Mathematical models of chlamydia transmission can help inform disease control policy decisions when direct empirical evaluation of alternatives is impractical. We reviewed published chlamydia models to understand the range of approaches used for policy analyses and how the studies have responded to developments in the field.
We performed a literature review by searching Medline and Google Scholar (up to October 2015) to identify publications describing dynamic chlamydia transmission models used to address public health policy questions. We extracted information on modeling methodology, interventions, and key findings.
We identified 47 publications (including two model comparison studies), which reported collectively on 29 distinct mathematical models. Nine models were individual-based, and 20 were deterministic compartmental models. The earliest studies evaluated the benefits of national-level screening programs and predicted potentially large benefits from increased screening. Subsequent trials and further modeling analyses suggested the impact might have been overestimated. Partner notification has been increasingly evaluated in mathematical modeling, whereas behavioral interventions have received relatively limited attention.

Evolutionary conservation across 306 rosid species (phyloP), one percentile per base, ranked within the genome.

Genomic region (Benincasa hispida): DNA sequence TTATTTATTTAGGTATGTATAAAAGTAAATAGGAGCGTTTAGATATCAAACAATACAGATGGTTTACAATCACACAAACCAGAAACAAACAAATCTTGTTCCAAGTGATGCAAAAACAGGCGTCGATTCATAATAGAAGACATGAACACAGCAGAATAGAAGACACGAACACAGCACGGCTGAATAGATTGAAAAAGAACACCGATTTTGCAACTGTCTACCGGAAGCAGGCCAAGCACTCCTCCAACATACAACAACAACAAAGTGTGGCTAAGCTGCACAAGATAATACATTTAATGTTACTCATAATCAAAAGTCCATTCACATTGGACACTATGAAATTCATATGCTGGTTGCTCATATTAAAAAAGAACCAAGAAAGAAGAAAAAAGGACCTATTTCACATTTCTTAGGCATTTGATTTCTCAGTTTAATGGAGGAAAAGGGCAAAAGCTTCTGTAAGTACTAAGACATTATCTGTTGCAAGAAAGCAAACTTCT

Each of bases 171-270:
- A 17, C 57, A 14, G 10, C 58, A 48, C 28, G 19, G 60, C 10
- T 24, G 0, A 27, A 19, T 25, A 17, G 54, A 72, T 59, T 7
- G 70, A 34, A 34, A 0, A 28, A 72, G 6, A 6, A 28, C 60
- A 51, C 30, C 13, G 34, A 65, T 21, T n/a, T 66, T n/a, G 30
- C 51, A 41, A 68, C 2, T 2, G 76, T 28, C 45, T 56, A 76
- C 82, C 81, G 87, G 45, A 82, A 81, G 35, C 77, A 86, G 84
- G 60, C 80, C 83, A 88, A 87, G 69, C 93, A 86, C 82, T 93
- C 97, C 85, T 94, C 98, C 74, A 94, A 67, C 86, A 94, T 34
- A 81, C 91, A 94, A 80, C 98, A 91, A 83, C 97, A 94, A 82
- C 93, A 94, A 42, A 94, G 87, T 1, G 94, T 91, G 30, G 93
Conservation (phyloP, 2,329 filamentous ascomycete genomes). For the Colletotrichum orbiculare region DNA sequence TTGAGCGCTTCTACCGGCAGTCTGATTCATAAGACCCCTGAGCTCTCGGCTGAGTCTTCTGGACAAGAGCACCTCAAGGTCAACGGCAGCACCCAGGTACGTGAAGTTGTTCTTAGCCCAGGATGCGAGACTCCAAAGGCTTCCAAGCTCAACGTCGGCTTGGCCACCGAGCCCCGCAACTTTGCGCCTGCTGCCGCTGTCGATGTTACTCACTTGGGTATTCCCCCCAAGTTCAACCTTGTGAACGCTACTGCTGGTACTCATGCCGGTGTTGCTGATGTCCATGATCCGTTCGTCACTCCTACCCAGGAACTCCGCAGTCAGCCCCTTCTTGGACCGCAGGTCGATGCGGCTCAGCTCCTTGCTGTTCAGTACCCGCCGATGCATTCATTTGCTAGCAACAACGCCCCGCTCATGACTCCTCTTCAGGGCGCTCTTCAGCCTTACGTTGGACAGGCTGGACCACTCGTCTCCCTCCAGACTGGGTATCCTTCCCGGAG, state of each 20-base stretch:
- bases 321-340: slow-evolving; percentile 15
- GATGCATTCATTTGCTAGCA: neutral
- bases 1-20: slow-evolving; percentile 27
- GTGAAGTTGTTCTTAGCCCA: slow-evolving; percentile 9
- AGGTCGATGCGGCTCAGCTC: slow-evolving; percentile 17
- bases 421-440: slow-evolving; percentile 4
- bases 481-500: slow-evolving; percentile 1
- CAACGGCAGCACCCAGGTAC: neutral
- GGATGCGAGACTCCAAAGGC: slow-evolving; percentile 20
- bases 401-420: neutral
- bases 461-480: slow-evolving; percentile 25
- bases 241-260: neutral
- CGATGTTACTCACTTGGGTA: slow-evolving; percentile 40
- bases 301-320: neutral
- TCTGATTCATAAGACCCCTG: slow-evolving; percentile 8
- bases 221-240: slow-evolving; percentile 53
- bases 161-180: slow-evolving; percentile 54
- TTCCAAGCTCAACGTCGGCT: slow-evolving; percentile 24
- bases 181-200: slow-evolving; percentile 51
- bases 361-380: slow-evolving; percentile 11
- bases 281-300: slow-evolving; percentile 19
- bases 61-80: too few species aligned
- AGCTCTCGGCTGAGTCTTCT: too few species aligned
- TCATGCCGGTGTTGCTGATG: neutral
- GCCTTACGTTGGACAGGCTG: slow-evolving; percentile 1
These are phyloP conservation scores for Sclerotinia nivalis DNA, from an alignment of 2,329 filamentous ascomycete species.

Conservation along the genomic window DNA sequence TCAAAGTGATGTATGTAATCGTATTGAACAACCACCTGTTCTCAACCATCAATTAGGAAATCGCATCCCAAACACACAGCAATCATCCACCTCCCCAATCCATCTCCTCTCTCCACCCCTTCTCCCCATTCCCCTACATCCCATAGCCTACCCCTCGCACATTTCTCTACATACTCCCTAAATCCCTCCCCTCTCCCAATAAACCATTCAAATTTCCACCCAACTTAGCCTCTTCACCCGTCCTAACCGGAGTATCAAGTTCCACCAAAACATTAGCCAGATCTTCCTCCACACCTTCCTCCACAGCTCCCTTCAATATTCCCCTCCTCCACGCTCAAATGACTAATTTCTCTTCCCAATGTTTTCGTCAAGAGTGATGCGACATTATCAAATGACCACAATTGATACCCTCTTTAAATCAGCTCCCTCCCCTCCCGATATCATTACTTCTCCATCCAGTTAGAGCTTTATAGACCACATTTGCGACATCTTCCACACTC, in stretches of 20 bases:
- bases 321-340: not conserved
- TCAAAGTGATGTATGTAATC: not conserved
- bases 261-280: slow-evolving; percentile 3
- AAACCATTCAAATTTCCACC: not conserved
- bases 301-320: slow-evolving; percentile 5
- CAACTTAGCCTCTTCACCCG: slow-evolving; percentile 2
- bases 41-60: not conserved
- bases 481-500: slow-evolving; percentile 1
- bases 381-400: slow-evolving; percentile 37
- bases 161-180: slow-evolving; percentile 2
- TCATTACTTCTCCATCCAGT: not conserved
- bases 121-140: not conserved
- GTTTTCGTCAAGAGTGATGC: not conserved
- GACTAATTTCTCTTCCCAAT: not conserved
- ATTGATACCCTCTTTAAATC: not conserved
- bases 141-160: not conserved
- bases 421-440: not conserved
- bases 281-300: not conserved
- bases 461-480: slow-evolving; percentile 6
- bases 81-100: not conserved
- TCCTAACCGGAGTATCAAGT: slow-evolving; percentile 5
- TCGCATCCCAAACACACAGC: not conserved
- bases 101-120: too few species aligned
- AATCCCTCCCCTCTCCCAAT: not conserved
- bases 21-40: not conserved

Our review provides an overview of chlamydia transmission models and gives a perspective on how mathematical modeling has responded to increasing empirical evidence and addressed policy questions related to prevention of chlamydia infection and sequelae.
A review describes the evolution of chlamydia transmission modeling in response to developments in the chlamydia prevention field.
From the *Prevention Policy Modeling Lab, Department of Global Health and Population, Harvard T. H. Chan School of Public Health, Boston, MA; †Division of STD Prevention, Centers for Disease Control and Prevention, Atlanta, GA; and ‡Division of STD Prevention & HIV/AIDS Surveillance, Massachusetts Department of Public Health, Boston, MA
Acknowledgements: The authors would like to thank David Connors for his much-appreciated help during the revision of the manuscript, and Ashleigh Tuite for helpful conversations during the writing of the manuscript.
Source of funding: The findings and conclusions in this report are those of the authors and do not necessarily represent the official position of the Centers for Disease Control and Prevention.
Conflict of interest: None declared.
Correspondence: Minttu Rönn, Department of Global Health and Population, Harvard T.H. Chan School of Public Health, 1633 Tremont St, Room 106, Boston, MA 02120. E-mail: email@example.com.
Received for publication May 17, 2016, and accepted January 16, 2017.
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